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The Rediff Special/ Sheela Bhatt in New Delhi
It's about Pakistan's commitment: India
December 22, 2008
"Everything with Pakistan is on pause," a senior official in the Government of India said on Monday.
The Indian government is more or less convinced that the Mumbai attacks have been carried out by the Lashkar-e-Tayiba [Images], which cannot function without the help of Pakistan's establishment.
However, India will wait for the investigations to be completed before making any charges against the Pakistan army [Images], the Inter Services Intelligence or elements in the ISI.
In the hardest reaction since the Mumbai attacks, a source told the media that India wants Masood Azhar, head of the Jaish-e-Mohammad terror group, fugitive gangster Dawood Ibrahim [Images] and others to subject to the Indian judicial system.
The benchmark is being fixed in the form of a firm demand to hand over these terrorists to India.
"Let us see what Pakistan is capable of doing," the official said.
A source said, "Actually, it is not even about Masood Azhar, it is about the commitment of Pakistan. It is about accepting the principle about handing them over to India."
"India's policy is two-fold," he added. "India wants to prevent the reoccurrence of such attacks and two; India wants punishment for the perpetrators of the Mumbai attacks and previous attacks. Let us see what Pakistan does, we will do what we have to do."
There is no timeframe fixed, the source said.
When asked about India's military options, if any, he said, "Nobody in the right frame of mind will give you an answer to that." He dismissed the query as a "silly question."
The Indian government has sent the ball now to Pakistan's court, he said.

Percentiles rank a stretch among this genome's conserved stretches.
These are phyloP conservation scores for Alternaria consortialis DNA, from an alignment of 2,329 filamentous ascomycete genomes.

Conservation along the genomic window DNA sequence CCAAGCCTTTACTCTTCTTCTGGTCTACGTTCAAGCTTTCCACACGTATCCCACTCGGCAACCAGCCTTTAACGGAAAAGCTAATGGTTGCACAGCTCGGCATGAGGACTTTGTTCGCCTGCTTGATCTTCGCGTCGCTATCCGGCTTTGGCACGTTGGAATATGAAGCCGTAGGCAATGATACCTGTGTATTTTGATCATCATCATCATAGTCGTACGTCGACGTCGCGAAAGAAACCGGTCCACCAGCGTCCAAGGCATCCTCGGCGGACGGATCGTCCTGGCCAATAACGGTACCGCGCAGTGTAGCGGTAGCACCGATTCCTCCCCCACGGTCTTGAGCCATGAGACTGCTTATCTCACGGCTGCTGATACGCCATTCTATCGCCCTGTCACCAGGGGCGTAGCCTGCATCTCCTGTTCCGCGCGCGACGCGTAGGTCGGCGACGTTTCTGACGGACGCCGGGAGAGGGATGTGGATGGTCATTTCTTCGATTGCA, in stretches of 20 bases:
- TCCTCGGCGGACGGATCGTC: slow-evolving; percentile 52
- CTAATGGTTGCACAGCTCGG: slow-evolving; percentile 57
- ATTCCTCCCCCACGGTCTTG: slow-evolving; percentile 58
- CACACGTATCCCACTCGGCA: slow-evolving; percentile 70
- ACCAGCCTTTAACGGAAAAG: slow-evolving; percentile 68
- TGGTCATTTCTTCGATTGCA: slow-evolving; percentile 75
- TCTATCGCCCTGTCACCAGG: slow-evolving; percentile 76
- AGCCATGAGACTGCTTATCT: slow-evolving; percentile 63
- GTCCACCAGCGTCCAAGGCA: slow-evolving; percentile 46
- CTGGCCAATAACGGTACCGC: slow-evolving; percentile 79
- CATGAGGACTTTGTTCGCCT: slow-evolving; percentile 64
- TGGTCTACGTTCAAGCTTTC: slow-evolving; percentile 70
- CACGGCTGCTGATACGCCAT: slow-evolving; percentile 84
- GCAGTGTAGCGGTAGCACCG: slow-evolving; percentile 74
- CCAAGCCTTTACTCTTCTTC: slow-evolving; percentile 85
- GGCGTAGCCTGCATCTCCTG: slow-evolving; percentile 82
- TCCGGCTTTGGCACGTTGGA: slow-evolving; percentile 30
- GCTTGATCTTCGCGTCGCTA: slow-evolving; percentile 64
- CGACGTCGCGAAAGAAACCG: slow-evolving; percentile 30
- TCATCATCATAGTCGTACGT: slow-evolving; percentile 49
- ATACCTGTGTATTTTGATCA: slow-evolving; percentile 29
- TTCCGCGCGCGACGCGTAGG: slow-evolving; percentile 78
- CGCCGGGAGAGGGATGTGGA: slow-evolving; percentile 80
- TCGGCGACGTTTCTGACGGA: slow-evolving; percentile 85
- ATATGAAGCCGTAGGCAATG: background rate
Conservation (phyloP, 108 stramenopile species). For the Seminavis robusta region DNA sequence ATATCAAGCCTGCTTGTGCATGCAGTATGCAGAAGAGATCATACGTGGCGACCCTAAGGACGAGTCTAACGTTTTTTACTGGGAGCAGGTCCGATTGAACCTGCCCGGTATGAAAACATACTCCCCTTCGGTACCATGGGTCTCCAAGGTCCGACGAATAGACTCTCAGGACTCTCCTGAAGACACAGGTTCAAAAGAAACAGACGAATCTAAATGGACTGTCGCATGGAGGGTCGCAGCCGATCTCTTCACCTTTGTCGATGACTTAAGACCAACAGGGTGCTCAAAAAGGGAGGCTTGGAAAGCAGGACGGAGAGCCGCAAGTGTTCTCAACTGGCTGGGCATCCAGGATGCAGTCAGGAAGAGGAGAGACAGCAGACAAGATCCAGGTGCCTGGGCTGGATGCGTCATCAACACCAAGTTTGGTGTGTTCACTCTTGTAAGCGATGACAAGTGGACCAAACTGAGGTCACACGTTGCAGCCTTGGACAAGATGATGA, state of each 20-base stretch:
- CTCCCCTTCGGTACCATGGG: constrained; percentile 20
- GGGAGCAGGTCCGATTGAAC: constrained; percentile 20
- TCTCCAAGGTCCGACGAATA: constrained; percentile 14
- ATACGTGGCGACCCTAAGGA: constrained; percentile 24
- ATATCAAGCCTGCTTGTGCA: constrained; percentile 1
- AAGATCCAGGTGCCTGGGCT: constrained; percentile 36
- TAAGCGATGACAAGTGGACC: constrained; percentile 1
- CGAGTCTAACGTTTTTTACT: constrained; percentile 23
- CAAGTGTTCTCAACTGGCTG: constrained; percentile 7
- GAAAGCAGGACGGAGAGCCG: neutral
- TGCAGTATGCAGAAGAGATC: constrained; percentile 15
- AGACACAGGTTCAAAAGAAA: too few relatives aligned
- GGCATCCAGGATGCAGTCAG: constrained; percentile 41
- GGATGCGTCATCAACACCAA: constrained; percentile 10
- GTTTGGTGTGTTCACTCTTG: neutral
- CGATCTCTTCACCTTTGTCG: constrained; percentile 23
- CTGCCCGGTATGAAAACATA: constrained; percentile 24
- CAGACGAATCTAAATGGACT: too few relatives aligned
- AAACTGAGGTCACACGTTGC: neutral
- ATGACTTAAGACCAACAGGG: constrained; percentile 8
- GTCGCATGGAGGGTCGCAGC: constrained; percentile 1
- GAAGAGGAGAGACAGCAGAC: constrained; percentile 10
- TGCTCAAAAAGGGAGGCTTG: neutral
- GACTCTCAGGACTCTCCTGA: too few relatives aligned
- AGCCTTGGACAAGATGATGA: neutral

India is trying to send the message that unless Pakistan begins to hand over fugitives to the Indian justice system, Pakistan's credibility about its commitment to fight terrorism will remain in question.
In the recent past, the source said, Prime Minister Manmohan Singh [Images] has told Pakistan President Asif Ali Zardari [Images] about the extraditions of Ibrahim and Masood Azhar. Even the day before the Mumbai attacks, India's home secretary told his Pakistan counterpart about it.
Talking about giving evidence to the Pakistan government about the involvement of Pakistan-based elements in the Mumbai attacks, the source said once the investigations are over, India will share the information. But India's past experience is not encouraging because Pakistan remains in denial mode, he added.
"Pakistan doesn't have credibility whenever we have given evidence." The official implied that telephone numbers and addresses are denied and a credible inquiry does not take place.
"They have evidence of previous attacks in India. They can and should act on the basis of what they already have, otherwise there will be consequences," said the source.
Pakistan has said if India provides evidence it will prosecute the accused whom India wants. In response, the source mentioned that when Benazir Bhutto [Images] was assassinated, Pakistan asked for United Nations assistance. That is the legal situation they are talking about, he said.
He added that Azhar was chargesheeted and the process of law was on in India when he was released, along with two other terrorists, in exchange for the crew and passengers on Indian Airlines flight IC-814, which was hijacked from Kathmandu to Kandahar, Afghanistan, on December 24, 1999.
The Indian government had to quash the chargesheet so that Azhar could be flown to Kandahar. The Indian side said it is wrong to claim that the Indian justice system did not even chargesheet Azhar when he was in an Indian prison for three years.
In reply to various questions regarding Azhar and Ibrahim's extradition and existing laws, the official insisted, "If Pakistan wants, it is in a position to hand them over to India. It makes no legal sense. Their laws and international law allow them to do it. Why can't they do it?"